Lowick, Ulverston, 1848
LOWICK, a chapelry, in the parish and union of Ulverston, hundred of Lonsdale north of the Sands, N. division of Lancashire, 5½ miles (N.) from Ulverston; containing 374 inhabitants. William de Lancaster, first baron of Kendal, granted certain lands here, temp. Henry II., to the Towers family, who conveyed them to the Lofwics in the reign of John. The estate was held by the Lofwics until it passed by marriage, in the reign of Henry VI., to the family of Ambrose, in whom it continued by descent till 1684, when, on failure of male issue, it came into the possession of the Latus family. The river Crake forms the eastern boundary of the chapelry; and the Ulverston and Broughton-inFurness road, the Broughton and Kendal road, and that between Ulverston and Coniston, pass through it. The surface is varied: in some parts the soil is very productive, in other parts there is much waste land; and the scenery, which is interspersed with wood, partakes in every direction of the mixed character of hill and dale. At Gawthorpe are some slate-quarries of ancient date, but they are now not profitable; others have been recently opened at Stone Dykes, from which large quantities of slate are obtained. There is a spade manufactory at Lowick Green, where a few hands are employed. Lowick Hall, formerly the residence of the Blencowes, and now the seat of the Misses Everard, maternally descended from that family, stands in a retired and beautiful situation, surrounded on all sides by trees, some of which are of ancient growth; a part of the building bears traces of great antiquity, but the greater portion is not more than a century old: it contains several paintings of considerable merit and value. The living is a perpetual curacy, with a net income of £90, and is in the patronage of the Misses Everard, who are the impropriators: there are a glebe-house, and a glebe of 8 acres. The chapel is a neat structure with accommodation for 250 persons; it was erected in 1817 (the former chapel being ruinous), at an expense of £300.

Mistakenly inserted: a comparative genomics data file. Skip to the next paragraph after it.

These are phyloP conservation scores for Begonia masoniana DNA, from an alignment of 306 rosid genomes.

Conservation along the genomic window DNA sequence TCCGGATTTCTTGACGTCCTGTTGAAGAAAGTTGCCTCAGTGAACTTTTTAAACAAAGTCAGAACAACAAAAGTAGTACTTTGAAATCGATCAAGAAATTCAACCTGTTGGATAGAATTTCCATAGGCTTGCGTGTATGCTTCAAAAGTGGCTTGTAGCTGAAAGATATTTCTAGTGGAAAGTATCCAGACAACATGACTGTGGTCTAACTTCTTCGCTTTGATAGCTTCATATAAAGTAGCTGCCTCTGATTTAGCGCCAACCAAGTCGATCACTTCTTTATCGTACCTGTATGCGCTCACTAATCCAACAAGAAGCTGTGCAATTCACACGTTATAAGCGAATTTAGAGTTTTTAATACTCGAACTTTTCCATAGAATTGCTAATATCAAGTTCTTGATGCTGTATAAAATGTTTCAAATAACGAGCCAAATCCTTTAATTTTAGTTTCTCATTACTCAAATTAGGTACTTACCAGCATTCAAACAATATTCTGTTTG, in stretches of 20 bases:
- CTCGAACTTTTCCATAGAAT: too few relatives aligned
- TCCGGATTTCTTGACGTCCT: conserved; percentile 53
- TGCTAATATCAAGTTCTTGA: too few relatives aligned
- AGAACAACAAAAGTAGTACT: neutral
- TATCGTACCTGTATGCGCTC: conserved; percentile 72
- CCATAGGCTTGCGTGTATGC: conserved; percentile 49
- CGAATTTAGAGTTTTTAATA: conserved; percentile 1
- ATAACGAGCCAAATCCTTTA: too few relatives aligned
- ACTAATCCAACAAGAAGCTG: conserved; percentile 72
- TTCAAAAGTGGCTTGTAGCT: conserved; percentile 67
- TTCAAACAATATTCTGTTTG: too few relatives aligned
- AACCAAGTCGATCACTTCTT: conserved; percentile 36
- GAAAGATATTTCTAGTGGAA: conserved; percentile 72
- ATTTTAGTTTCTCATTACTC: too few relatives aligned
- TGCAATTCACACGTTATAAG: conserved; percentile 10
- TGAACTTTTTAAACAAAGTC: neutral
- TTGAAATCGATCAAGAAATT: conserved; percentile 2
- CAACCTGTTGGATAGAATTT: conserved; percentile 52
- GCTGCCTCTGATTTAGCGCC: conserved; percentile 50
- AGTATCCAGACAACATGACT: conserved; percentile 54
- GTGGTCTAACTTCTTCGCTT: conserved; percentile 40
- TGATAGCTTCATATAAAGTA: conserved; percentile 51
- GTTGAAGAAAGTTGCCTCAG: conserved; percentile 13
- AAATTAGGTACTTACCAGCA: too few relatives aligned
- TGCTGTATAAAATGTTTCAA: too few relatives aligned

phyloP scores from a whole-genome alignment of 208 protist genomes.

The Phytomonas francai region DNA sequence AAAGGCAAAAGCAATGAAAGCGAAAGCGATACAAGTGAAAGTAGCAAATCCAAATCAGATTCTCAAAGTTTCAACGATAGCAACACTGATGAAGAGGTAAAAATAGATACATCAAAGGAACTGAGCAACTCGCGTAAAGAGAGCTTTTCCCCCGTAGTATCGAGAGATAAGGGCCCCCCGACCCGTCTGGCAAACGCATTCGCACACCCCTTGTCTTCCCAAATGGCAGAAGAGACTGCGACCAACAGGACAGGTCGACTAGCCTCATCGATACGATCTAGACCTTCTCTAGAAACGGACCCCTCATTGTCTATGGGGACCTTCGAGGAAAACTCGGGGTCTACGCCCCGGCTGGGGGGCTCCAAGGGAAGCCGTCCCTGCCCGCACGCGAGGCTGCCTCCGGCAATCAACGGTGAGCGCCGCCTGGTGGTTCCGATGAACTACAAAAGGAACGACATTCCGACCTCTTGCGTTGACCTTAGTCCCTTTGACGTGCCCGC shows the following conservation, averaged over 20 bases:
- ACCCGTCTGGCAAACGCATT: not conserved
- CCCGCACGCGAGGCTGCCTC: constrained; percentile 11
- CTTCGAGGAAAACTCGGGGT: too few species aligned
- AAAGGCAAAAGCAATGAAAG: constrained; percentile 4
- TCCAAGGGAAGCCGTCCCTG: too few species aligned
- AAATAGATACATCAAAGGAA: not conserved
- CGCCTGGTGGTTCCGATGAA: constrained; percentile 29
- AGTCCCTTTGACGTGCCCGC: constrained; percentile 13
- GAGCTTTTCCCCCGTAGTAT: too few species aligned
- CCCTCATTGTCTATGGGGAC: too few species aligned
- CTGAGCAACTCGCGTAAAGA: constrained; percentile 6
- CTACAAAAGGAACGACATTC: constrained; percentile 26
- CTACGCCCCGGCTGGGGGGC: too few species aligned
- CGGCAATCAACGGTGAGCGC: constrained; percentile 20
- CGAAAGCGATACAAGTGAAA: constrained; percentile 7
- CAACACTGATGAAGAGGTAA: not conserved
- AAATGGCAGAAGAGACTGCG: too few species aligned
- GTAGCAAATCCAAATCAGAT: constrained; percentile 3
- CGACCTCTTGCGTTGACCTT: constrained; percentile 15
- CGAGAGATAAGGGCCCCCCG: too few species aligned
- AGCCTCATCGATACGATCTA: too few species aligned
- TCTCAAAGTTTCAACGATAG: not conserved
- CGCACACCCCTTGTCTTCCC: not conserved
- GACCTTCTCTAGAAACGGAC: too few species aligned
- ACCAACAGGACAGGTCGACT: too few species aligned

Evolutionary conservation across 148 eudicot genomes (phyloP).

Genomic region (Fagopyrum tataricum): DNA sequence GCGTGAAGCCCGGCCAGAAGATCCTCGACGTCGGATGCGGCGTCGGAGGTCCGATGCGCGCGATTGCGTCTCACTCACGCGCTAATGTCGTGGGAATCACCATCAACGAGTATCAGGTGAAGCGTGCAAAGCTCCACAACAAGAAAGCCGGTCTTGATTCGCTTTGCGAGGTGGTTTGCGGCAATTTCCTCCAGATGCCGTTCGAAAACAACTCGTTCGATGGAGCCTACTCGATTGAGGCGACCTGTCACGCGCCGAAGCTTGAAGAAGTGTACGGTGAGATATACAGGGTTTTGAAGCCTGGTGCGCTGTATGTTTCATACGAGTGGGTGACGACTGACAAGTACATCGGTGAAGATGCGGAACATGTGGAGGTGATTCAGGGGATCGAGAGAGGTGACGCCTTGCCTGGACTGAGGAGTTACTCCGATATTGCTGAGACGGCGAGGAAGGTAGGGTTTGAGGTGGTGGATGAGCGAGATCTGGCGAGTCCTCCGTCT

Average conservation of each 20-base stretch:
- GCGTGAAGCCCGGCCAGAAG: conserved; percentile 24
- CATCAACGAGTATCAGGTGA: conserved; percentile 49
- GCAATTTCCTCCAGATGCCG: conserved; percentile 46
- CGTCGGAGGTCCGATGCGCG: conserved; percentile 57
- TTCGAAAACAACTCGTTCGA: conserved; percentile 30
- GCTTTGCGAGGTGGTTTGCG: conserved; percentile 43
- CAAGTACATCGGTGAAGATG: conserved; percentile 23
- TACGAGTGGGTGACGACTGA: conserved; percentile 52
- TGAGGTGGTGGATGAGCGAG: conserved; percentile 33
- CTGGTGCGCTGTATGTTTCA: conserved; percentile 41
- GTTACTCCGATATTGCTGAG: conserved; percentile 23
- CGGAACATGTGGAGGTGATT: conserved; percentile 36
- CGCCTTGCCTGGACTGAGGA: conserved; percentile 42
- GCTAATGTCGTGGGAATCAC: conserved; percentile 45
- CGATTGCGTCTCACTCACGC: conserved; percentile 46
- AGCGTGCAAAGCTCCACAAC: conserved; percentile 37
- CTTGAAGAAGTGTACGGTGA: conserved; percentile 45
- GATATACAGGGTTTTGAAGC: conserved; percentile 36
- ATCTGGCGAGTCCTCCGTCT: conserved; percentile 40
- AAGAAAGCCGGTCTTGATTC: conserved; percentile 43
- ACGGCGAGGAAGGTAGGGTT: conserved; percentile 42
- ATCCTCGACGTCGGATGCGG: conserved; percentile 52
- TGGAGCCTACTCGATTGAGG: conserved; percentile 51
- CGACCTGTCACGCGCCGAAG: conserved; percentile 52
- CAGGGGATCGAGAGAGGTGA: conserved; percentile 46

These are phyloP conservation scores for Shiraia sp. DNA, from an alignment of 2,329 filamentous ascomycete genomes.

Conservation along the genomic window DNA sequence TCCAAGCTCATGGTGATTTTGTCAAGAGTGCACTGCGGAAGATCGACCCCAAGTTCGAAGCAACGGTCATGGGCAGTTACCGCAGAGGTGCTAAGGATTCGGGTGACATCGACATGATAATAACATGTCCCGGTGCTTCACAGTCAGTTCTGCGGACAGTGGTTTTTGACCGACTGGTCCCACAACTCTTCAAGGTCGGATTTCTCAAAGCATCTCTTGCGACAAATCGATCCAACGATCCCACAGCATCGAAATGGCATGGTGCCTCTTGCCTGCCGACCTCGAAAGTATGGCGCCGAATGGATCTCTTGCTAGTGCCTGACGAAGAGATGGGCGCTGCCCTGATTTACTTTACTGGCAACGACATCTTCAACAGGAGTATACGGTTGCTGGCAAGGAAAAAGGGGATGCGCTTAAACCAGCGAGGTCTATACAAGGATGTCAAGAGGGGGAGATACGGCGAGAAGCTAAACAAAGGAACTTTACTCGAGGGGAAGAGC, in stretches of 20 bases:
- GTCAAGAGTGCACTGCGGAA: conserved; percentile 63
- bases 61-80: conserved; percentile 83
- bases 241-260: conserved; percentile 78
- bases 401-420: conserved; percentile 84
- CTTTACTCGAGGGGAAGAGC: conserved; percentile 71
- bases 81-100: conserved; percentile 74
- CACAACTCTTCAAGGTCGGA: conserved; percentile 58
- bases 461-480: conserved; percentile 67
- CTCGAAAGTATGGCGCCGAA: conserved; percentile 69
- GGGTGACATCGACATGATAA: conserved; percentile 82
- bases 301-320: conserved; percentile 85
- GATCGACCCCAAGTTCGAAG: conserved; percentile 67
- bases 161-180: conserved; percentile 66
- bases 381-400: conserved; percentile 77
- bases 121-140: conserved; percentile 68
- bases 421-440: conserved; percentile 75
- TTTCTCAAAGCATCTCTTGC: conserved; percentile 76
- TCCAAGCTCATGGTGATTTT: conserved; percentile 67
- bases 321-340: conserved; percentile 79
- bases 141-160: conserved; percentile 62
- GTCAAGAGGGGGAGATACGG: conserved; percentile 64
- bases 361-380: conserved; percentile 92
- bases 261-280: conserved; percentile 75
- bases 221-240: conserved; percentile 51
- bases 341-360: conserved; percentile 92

Extract from: A Topographical Dictionary of England comprising the several counties, cities, boroughs, corporate and market towns, parishes, and townships..... 7th Edition, by Samuel Lewis, London, 1848.